By Martina George
Corruption, unarguably, contributes to the constant decay of society. Acts of corruption are criminal and they are simply illustrated when someone engages in acts that are illegal and not in conformity with societal norms. The adverse effects of corruption are multiple and diverse – ranging from causing death of patients in hospitals to lack of basic social amenities. This is why the need for corruption to be curbed is always in the mouth and minds of anti-corruption campaigners.
In the fight against corruption, every little effort counts. The decision by cab driver not to offer a bribe to road cop is as important as sending a convicted person to jail. Anti-corruption campaigners often also points to different roles of state and non-state actors in the fight against corruption. One of the notable actors in the campaign is the media.
With regards to curbing corruption the media has a dual role; to raise public awareness and to report on incidences of corruption. Raising awareness on corruption provides a platform for the outpour of public support, by resisting, rejecting and reporting its instances. Achieving this is dependent on access to information, freedom of expression, as well as a professional and ethical cadre of investigative work.
Notably, the media provides a forum for citizens to state their opinions and experiences of corruption. This platform has tremendously contributed to the fight against graft, and efficiently heightened awareness on the ills of corruption in society.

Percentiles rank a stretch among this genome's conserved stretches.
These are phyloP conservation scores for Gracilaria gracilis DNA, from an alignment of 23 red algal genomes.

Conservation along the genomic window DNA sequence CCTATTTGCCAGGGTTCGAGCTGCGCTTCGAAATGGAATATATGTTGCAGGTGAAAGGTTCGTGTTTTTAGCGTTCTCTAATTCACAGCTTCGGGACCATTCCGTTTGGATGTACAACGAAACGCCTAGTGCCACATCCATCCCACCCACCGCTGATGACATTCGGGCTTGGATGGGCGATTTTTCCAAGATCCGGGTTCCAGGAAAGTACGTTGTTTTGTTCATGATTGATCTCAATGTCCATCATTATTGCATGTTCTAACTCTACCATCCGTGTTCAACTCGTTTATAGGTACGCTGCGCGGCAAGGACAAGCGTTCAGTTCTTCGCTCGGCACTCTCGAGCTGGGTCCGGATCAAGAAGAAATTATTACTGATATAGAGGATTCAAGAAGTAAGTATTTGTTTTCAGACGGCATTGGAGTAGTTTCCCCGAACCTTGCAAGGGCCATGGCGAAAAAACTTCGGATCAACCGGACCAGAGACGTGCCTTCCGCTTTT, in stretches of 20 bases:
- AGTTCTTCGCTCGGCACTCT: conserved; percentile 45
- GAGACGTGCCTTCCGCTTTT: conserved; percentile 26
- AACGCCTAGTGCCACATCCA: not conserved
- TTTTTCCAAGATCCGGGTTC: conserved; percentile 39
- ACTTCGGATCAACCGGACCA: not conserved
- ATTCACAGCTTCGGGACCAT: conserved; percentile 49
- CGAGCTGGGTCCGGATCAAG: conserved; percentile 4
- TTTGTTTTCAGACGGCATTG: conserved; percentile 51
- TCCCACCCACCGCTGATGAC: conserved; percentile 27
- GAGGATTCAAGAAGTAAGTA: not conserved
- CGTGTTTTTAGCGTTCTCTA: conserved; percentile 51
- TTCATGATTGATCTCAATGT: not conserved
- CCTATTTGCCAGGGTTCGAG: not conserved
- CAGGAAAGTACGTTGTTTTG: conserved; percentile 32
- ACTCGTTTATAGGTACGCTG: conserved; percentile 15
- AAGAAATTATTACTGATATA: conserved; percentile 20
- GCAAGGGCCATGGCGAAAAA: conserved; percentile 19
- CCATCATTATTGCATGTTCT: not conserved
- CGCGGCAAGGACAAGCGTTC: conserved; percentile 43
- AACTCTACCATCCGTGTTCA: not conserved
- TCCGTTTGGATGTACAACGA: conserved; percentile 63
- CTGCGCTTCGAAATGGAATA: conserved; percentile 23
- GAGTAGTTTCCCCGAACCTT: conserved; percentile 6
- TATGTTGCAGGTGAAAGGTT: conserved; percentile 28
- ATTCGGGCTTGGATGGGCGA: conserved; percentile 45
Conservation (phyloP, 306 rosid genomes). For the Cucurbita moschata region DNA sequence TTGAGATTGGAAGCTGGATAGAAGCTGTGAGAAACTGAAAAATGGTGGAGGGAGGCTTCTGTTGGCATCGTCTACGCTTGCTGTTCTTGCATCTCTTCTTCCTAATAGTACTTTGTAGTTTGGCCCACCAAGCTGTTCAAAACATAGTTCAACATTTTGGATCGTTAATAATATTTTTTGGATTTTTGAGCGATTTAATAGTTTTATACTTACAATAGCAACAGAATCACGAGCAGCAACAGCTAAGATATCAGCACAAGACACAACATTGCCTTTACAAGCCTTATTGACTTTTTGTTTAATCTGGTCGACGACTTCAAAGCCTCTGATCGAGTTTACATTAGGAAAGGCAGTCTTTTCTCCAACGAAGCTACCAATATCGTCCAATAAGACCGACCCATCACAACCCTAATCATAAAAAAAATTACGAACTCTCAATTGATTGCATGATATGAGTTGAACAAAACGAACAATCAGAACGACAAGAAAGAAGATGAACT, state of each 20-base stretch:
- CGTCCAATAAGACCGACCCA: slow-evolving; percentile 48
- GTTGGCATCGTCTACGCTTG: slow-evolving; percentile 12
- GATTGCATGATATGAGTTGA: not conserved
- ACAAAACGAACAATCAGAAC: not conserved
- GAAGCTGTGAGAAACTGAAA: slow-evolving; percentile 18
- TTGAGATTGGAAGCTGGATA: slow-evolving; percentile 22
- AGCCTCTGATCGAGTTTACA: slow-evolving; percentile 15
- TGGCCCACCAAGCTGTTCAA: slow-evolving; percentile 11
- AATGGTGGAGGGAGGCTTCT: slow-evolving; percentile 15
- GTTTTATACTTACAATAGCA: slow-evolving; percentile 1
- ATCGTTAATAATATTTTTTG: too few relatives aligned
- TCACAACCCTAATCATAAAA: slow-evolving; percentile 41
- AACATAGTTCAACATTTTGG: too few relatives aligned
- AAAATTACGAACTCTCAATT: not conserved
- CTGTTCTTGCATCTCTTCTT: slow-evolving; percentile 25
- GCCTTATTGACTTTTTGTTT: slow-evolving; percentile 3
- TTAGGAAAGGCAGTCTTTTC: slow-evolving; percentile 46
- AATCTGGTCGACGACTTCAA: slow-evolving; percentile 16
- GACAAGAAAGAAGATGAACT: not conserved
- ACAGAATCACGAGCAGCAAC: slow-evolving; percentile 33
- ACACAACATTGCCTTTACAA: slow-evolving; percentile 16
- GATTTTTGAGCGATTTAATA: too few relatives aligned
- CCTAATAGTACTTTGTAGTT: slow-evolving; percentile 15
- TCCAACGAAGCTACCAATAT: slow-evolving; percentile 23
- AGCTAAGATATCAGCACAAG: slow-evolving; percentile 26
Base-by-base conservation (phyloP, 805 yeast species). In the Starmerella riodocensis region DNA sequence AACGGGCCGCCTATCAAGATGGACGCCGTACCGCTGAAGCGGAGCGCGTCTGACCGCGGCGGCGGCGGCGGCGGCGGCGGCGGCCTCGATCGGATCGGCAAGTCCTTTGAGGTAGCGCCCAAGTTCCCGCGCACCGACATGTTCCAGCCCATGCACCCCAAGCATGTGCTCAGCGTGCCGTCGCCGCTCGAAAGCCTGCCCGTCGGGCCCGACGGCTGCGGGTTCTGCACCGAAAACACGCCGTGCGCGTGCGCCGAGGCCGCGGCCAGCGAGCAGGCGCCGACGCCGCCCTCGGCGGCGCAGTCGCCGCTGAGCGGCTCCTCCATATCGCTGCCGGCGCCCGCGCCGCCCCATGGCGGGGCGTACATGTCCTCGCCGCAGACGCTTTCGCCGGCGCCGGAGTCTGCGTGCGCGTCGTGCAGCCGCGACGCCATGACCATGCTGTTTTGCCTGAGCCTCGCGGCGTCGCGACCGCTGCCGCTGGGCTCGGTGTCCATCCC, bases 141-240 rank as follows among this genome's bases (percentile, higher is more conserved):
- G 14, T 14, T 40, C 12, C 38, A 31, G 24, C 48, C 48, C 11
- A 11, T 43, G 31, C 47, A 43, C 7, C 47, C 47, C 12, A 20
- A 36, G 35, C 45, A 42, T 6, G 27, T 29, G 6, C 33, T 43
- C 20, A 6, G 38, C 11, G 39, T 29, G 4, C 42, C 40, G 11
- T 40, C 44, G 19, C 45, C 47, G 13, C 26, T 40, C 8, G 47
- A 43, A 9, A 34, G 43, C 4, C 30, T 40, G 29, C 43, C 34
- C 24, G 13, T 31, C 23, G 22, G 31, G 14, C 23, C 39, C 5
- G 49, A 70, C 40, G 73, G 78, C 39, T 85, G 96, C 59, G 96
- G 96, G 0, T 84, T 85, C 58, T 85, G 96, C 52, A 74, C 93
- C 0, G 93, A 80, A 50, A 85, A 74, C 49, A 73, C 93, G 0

The media is consequently an integral part of society that plays a very important role in transmitting anti-corruption messages to the public. It serves as the mediator and medium of information exchange; making it a significant factor in the elimination of systemic corruption in public as well as private institutions. This has enhanced an uninterrupted flow in communication between the government and citizens, and carves a space where accountability and legitimacy are mutually enhanced.
The media can act as a force against corruption in ways that are both tangible and intangible. Hard-hitting independent journalism can act as an indirect check on corruption by informing the public in a way that enhances political and economic competition. The use of an independent and impartial media to curb graft will help to simultaneously reduce an official’s monopoly and discretionary powers, while also enhancing accountability.
The Anti-Corruption Commission, through the Public Education and Outreach Department, disseminates messages to media houses, on the ills of corruption and activities of the Commission, in a bid to educate members of the public and also solicit their support in the campaign. The media have also shown unequivocal willingness and commitment to the fight against corruption by partnering with the Commission through memorandums of understanding, coverage of ACC press conferences, publishing anti-corruption stories and articles, among other support for the anti-corruption campaign.
It is therefore important and imperative that the Commission and the media continue to cement their relationship in order to continue to strengthen the country’s anti-corruption campaign.